WhatsApp to let users message without their phones – BBC News

Posted on

WhatsApp is testing a new feature that will let people message without using their phone for the first time.
At present, WhatsApp is linked to a user's phone. Its desktop and web apps need that device to be connected and receiving messages.
But the new feature will let users send and receive messages "even if your phone battery is dead".
Up to four other devices – like PCs and tablets – can be used together, WhatsApp said.
To begin with, the new feature will be rolled out as a beta test for a "small group of users", and the team plans to improve performance and add features before enabling it for everyone.
End-to-end encryption – a key selling point for WhatsApp – will still work under this new system, it said.
Several other messaging apps already have such a feature, including rival encrypted app Signal, which requires a phone for sign-up, but not to exchange messages.
But the feature has long been requested by WhatsApp users – of which there are a reported two billion.
In a blog post announcing the move, Facebook engineers said the change needed a "rethink" of WhatsApp's software design.
That is because the current version "uses a smartphone app as the primary device, making the phone the source of truth for all user data and the only device capable of end-to-end encrypting messages for another user [or] initiating calls", the company said.
WhatsApp Web and other non-smartphone apps are essentially a "mirror" of what happens on the phone.
But that system has significant drawbacks familiar to many regular users, as the web app is known to frequently disconnect.
Our multi-device capability immediately makes the experience better for people who use desktop/web and Portal. And it also will make it possible to add support for more kinds of devices over time.
It also means that only one so-called "companion app" can be active at a time – so loading WhatsApp on another device will disconnect a WhatsApp web window.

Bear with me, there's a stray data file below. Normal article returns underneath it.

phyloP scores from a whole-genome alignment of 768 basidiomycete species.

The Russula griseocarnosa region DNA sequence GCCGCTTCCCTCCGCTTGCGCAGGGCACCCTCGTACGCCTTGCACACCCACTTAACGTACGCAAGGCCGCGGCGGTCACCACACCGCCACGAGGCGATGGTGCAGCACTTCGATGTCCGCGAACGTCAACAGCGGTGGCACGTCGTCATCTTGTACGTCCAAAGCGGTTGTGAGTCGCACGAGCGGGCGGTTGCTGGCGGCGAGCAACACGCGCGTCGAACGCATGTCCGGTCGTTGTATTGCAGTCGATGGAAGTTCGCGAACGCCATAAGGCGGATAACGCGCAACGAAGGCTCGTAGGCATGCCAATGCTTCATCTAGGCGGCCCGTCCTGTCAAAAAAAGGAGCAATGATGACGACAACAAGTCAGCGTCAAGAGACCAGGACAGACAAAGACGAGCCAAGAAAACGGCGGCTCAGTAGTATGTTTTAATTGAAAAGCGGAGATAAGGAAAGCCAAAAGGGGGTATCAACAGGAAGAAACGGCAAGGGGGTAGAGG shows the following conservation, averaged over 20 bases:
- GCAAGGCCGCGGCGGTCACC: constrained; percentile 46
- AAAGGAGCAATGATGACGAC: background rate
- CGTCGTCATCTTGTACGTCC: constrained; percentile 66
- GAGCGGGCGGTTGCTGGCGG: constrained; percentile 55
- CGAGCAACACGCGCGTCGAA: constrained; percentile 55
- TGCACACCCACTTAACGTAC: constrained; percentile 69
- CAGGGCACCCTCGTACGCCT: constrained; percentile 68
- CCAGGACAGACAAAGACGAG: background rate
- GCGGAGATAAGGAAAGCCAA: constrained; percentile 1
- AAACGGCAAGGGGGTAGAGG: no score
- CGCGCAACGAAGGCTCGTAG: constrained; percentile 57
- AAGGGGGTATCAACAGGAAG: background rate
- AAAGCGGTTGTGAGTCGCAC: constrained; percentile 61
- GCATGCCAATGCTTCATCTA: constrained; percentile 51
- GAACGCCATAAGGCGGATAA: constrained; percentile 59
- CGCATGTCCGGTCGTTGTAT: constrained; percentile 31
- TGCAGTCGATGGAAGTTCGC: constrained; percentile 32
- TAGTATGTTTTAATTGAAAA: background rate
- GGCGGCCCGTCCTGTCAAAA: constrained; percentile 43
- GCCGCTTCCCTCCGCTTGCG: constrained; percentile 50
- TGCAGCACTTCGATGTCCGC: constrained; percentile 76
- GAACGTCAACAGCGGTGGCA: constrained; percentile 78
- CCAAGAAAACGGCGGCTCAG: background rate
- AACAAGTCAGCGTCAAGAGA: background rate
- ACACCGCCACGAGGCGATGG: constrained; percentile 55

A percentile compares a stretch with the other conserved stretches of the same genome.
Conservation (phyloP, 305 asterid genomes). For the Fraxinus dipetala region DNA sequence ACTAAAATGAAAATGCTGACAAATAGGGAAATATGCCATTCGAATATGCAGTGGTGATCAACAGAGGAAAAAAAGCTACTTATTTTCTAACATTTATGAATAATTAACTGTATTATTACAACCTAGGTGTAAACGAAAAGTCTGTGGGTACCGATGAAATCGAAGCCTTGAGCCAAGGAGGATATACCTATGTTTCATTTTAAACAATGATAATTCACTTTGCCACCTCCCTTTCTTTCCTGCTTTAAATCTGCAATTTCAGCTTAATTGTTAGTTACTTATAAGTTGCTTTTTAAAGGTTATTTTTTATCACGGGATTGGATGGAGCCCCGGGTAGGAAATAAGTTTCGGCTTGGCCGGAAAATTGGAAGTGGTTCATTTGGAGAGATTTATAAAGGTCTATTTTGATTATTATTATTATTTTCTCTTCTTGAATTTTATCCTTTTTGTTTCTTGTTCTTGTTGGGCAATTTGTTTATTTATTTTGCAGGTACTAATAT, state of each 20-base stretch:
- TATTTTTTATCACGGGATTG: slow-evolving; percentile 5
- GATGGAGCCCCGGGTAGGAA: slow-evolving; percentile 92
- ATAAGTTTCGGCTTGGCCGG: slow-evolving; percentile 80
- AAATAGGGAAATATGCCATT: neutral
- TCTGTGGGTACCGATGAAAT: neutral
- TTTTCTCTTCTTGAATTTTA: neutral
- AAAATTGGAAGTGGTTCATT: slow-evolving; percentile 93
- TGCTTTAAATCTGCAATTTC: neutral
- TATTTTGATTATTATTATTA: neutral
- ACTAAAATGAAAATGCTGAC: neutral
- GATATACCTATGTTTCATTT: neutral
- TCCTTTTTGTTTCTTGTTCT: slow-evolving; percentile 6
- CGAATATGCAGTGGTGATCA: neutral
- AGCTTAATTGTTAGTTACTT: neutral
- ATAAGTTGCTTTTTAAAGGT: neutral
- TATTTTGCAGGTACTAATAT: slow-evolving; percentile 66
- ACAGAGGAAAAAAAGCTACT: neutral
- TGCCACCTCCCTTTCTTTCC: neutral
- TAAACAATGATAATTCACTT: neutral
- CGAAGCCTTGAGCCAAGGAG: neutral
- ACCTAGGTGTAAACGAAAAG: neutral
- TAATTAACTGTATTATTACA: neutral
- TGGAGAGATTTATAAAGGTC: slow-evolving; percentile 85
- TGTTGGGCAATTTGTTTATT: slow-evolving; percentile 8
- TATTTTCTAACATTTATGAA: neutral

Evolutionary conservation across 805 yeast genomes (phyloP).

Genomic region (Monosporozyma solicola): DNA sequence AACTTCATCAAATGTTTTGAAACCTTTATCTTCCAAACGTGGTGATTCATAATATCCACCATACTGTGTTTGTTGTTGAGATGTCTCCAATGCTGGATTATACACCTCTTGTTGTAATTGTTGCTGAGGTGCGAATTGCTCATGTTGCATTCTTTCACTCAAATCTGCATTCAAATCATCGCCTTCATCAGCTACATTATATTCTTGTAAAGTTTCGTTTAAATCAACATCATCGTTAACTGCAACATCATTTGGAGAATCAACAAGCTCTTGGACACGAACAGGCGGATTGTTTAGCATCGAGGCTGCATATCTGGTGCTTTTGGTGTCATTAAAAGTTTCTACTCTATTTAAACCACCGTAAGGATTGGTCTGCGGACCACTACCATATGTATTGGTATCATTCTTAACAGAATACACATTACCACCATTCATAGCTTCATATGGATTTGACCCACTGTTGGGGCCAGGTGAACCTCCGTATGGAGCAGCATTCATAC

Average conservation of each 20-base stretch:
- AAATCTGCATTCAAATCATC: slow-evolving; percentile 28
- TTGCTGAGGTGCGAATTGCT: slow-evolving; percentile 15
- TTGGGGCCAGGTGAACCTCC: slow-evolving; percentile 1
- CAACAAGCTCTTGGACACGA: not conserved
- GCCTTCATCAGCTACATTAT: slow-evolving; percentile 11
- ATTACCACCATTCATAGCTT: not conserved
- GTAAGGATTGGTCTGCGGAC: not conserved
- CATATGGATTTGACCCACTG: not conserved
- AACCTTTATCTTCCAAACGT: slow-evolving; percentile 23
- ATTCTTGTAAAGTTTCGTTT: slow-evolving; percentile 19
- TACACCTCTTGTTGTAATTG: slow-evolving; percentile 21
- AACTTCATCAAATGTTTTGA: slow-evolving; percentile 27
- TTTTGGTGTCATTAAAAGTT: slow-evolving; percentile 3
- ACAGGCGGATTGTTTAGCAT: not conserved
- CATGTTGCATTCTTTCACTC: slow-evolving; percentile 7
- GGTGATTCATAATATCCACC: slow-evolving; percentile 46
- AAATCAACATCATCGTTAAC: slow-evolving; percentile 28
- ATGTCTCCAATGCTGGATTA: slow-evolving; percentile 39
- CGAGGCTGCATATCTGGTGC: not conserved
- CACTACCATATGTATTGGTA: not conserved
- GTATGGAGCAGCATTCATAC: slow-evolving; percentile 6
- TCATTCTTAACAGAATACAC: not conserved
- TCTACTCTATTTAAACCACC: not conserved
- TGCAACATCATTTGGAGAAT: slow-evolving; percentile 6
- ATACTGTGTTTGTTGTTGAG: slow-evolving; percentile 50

"The new WhatsApp multi-device architecture removes these hurdles, no longer requiring a smartphone to be the source of truth, while still keeping user data seamlessly and securely synchronised and private," the company said.
On a technical level, the solution was giving every device its own "identity key", and WhatsApp keeps a record of which keys belong to the same user account. That means it does not need to store messages on its own server, which could lead to privacy concerns.
But Jake Moore, a security specialist at anti-virus-company Eset, said that no matter how robust the security is, having messages on more devices could still be a concern.
"There will always be a malicious actor looking to create a workaround," he said.
"Domestic abusers and stalkers could now have the potential of using this new feature to their advantage, by creating additional endpoints in order to capture any synchronised private communications."
He also said that social engineering is an "ever-increasing" threat, and the responsibility lies with the user to keep an eye out for potential misuse.
"It is therefore vital that people are aware of all the devices that are connected to their account," he warned.
Facebook encryption ‘must not cause children harm’
Should encryption be curbed to combat child abuse?
Legal challenge over the government using Whatsapp
WhatsApp goes to court over India privacy rules
WhatsApp to limit service to all who reject terms
WhatsApp users flock to rival message platforms
WhatsApp launches privacy campaign after backlash
Suicide attack on Afghan mosque kills at least 50
Islamic State militants say they were behind the deadliest bombing since US forces left Afghanistan.
Philippines journalist among joint Nobel Peace Prize winners
Facebook to act on illegal sale of Amazon rainforest
Why India is on the brink of a power crisis
Tracking China's steel addiction in one city
The science explaining social media addiction. Video
The false science behind the ivermectin hype
Quiz of the week: How's your Korean?
The cheap way to cool India's sweltering homes. Video
Fast fashion: The dumping ground for unwanted clothes. Video
When will the new malaria vaccine be available?
Photo of ants feeding off honeydew wins competition
Lyrics quiz
Have you been getting these songs wrong?
Feeling hot
What happens to your body in extreme heat?
Suicide attack on Afghan mosque kills at least 501
Tiananmen Pillar of Shame statue must go – university2
Struggling Air India sold to Tata Sons3
Doctors warned about 'dry scooping' fitness fad4
Adele says new album will explain divorce to son5
Nations agree to 15% minimum corporate tax rate6
Facebook to act on illegal sale of Amazon rainforest7
US man who faked own death sentenced in Covid scam8
Nigeria's Tiwa Savage reveals sex tape blackmail9
US sub hits unknown object in South China Sea10
© 2021 BBC. The BBC is not responsible for the content of external sites. Read about our approach to external linking.

source

Leave a Reply

Your email address will not be published. Required fields are marked *